Libya: Last Hope for Bulgaria's Nurses
By John K. Cooley
International Herald Tribune
Once again, the supreme court in Colonel Muammar el-Qaddafi's Libya has shamefully prolonged the suspense and agony of five Bulgarian nurses and a Palestinian doctor by postponing until Jan. 31 its delayed verdict on the appeal of their death sentences. This followed their conviction last year of deliberately infecting more than 400 Libyan children with HIV-AIDS.
The medics' ordeal began with their arrest in February 1999 and has involved years of prison, alleged torture and delayed trials before and after a lower Libyan court sentenced them to death in May 2004.
Bulgaria, the European Union and the United States have condemned the verdicts. President Georgi Parvanov of Bulgaria, President George W. Bush and Prime Minister Tony Blair are among world leaders who have appealed to Qaddafi to release the accused.
International medical experts have testified that the Benghazi HIV outbreak began two years before the foreign medics' employment. Human rights experts and diplomats who visited them in prison gave credence to the allegations that torture was used to extract concessions from the nurses, two of whom have claimed they were raped in prison. But Libyan police officers put on trial under international pressure were acquitted of torture charges.
After the Nov. 15 postponement of the appeals verdict, a Bulgarian government spokesman claimed in a CNN interview that Libya had secretly offered to exchange its prisoners for Abdel Basset Ali Megrahi, the Libyan intelligence operative imprisoned in Britain after his conviction for the 1988 bombing of Pan Am Flight 103 over Lockerbie, Scotland. Neither the Bulgarian nor the British authorities had accepted the idea of such a trade, the spokesman said.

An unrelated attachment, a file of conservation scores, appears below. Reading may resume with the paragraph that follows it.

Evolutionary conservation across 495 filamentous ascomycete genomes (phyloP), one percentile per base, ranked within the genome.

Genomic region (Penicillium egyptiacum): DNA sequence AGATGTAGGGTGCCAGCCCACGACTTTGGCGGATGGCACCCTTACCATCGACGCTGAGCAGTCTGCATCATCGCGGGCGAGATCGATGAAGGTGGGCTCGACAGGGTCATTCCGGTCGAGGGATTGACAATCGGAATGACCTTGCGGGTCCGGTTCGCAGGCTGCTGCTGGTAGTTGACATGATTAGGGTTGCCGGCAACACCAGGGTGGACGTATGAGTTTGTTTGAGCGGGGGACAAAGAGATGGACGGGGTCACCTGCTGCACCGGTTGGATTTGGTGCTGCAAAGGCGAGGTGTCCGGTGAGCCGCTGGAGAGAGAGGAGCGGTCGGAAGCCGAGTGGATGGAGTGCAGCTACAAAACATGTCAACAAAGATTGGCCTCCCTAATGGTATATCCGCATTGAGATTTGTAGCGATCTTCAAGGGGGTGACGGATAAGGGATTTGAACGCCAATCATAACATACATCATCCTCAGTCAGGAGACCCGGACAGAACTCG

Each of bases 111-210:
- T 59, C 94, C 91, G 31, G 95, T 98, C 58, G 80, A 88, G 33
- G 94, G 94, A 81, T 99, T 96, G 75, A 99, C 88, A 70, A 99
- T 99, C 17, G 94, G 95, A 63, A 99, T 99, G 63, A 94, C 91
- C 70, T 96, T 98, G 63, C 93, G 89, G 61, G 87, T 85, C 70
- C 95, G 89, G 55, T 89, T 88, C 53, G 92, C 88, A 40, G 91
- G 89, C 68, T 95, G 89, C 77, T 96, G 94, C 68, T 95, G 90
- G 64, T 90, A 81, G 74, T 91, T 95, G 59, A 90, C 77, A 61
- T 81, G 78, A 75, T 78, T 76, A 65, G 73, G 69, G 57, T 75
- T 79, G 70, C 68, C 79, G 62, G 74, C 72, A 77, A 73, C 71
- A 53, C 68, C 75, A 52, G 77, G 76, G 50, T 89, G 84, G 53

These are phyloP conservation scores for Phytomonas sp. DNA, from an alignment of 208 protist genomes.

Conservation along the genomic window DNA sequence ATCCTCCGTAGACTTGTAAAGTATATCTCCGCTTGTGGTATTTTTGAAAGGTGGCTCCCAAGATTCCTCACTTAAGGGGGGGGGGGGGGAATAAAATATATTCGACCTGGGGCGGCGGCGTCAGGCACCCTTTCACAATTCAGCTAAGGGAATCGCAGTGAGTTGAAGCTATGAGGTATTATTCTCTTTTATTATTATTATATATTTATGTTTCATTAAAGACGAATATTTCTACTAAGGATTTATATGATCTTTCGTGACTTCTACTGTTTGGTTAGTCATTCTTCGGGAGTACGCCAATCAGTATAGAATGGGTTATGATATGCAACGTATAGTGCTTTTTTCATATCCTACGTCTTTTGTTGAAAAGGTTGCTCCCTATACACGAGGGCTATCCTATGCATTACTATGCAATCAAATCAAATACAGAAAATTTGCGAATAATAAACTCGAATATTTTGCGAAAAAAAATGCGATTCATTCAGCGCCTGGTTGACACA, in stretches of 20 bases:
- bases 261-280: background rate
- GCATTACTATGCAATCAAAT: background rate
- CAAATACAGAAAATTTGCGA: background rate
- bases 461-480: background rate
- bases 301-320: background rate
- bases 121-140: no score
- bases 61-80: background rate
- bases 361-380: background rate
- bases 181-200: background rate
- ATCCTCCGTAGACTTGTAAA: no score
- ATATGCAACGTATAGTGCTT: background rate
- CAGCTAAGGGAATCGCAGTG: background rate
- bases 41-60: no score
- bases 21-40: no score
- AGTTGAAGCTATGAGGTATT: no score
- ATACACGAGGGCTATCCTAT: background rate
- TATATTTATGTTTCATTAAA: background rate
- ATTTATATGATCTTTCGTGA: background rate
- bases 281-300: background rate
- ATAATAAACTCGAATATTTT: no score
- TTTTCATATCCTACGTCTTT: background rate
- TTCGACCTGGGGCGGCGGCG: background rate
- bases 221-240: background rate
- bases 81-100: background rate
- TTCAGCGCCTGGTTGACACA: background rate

Qaddafi's son and possible heir to power, Saif al-Islam, and other Libyan spokesmen have openly suggested that Bulgaria could save its nurses' lives by paying "blood money" to the AIDS victims' families on a scale similar to the more than $3 billion that Libya paid to compensate families of victims of the Pan Am bombing.
Bulgaria rejected such compensation as well, arguing that it would be an admission of the medics' guilt. No one, however, in Bulgaria, the rest of Europe or the United States has excluded humanitarian and medical aid, including new hospital equipment and medical training in Libya, if the medics are released.
Though the regime has backed off from accusations in 2002 that the infections were part of a medical conspiracy by the CIA or the Israeli intelligence service to harm Libya, Qaddafi and his hard-core supporters have heavily propagandized the Libyan public to believe in the nurses' guilt. This, international observers have suggested, is a smoke screen intended to cover up scandalous hygienic conditions and bad laboratory procedures in Libya. These apparently led personnel at the Benghazi hospital to use unsterilized needles and HIV-contaminated blood transfusions on the children, more than 40 of whom have died.
Before the Libyan court's postponement of the appeal verdict, George Joffe, a lecturer at Cambridge University's Center for International Studies, defined Qaddafi's dilemma for the Reuters news agency: "He has an impossible circle to square." The court's acceptance of the mountains of evidence of the nurses' innocence and their consequent release would "enrage the local population and might spark off violence," Joffe told Reuters. "If Qaddafi can, on the other hand, find a way out, it would please everyone."
There was indeed some brief violence after the supreme court's postponement was announced. Relatives of the victims, who want the medics executed, threw bottles and stones at journalists and diplomats attending the sessions after the announcement.
A small gleam of hope appeared in a recent CNN interview with Qaddafi. Without directly referring to the acquittal of the medics' alleged torturers, Qaddafi said that if prosecution evidence had indeed been secured by torture, it couldn't stand. But Qaddafi then insisted - as he has done steadily since 1999 - that he couldn't interfere and that only the courts could decide.
The time until Jan. 31 will be one of anguished suspense, especially in Bulgaria. But it also leaves an additional opening for more foreign pressure on Qaddafi and on his cumbersome "people's" regime and justice system to exercise some sanity, compassion and firmness by finding a formula to save the accused.
Over to you, brother colonel.
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